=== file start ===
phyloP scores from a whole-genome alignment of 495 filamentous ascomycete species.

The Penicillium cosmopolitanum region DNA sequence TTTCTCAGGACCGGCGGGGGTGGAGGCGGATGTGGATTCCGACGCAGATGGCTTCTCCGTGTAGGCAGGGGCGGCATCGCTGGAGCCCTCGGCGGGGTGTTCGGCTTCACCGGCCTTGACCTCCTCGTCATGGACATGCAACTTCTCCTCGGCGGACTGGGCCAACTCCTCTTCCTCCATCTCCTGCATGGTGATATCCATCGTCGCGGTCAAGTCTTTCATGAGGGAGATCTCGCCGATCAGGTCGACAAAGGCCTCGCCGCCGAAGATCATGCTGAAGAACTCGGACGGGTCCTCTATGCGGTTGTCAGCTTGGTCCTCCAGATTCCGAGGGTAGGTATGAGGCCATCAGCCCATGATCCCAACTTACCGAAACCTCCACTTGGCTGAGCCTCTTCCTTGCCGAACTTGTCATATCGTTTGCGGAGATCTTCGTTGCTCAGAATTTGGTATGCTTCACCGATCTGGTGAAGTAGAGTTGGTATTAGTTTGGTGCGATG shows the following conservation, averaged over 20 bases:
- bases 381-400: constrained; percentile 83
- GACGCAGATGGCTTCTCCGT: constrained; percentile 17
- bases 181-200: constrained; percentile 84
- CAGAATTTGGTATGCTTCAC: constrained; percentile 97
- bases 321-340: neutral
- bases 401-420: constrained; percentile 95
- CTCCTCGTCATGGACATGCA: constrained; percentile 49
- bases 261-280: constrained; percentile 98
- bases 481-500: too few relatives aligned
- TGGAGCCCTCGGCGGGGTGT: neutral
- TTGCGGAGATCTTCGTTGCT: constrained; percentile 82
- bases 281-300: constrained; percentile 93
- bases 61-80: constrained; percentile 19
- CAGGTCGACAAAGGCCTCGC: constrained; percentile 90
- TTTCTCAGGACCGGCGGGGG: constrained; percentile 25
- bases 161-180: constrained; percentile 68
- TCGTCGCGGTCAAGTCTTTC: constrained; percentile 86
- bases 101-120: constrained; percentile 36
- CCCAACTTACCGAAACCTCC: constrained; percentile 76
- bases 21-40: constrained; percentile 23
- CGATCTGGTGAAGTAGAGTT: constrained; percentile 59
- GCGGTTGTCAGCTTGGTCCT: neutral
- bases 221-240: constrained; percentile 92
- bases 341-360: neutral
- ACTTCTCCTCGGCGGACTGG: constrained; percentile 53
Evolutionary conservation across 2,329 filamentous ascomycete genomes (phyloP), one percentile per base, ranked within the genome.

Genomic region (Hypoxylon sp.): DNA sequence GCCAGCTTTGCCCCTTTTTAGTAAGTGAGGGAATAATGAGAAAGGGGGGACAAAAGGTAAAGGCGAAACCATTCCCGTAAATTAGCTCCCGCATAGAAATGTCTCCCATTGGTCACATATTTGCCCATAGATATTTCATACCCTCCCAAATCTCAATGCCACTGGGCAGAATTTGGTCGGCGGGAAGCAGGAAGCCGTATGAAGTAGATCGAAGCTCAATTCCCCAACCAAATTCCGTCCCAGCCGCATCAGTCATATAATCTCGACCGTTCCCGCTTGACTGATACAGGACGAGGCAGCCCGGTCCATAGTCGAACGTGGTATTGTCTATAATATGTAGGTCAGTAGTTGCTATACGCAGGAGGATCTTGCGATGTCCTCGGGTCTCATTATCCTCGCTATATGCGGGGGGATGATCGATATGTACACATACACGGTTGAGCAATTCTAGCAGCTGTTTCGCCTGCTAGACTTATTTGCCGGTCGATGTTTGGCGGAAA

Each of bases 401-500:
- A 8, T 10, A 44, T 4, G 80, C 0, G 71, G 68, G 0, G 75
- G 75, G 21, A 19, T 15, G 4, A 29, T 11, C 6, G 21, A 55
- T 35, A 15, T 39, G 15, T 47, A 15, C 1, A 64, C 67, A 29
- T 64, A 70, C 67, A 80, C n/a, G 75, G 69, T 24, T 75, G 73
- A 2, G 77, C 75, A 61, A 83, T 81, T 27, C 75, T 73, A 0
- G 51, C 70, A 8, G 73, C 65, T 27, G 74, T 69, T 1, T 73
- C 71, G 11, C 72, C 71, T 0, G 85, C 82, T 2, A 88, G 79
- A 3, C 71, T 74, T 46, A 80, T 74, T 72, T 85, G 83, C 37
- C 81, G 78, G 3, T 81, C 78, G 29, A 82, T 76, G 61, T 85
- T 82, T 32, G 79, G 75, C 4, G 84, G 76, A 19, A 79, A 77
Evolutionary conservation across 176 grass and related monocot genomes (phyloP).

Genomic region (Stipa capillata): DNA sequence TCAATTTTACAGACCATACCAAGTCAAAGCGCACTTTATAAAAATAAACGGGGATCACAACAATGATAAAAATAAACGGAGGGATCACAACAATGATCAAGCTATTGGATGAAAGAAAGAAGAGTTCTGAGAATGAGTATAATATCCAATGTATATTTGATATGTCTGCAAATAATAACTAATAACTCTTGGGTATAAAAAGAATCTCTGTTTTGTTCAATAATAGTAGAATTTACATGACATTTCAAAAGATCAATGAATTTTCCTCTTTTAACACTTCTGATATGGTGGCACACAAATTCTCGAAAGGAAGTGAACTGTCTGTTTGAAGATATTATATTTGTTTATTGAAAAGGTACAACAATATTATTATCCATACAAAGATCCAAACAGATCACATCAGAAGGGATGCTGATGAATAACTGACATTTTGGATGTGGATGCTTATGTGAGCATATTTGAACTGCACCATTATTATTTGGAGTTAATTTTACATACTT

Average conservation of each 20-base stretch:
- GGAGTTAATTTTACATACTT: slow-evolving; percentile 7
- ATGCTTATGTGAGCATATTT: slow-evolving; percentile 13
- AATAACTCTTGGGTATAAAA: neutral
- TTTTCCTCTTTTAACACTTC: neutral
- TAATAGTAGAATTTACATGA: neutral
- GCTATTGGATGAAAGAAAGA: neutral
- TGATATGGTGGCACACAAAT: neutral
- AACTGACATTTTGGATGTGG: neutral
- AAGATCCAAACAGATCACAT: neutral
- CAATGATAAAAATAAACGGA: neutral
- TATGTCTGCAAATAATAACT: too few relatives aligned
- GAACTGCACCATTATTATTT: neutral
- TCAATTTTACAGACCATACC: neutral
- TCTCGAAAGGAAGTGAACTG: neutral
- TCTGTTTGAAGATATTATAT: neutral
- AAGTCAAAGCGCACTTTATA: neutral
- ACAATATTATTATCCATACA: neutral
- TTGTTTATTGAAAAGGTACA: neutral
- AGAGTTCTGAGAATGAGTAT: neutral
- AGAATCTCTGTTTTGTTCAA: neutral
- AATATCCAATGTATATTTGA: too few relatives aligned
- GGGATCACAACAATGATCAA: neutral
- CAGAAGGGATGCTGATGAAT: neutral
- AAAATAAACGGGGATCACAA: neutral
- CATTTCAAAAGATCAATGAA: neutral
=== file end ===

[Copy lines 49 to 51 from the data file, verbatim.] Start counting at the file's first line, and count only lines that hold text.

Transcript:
- GCTATTGGATGAAAGAAAGA: neutral
- TGATATGGTGGCACACAAAT: neutral
- AACTGACATTTTGGATGTGG: neutral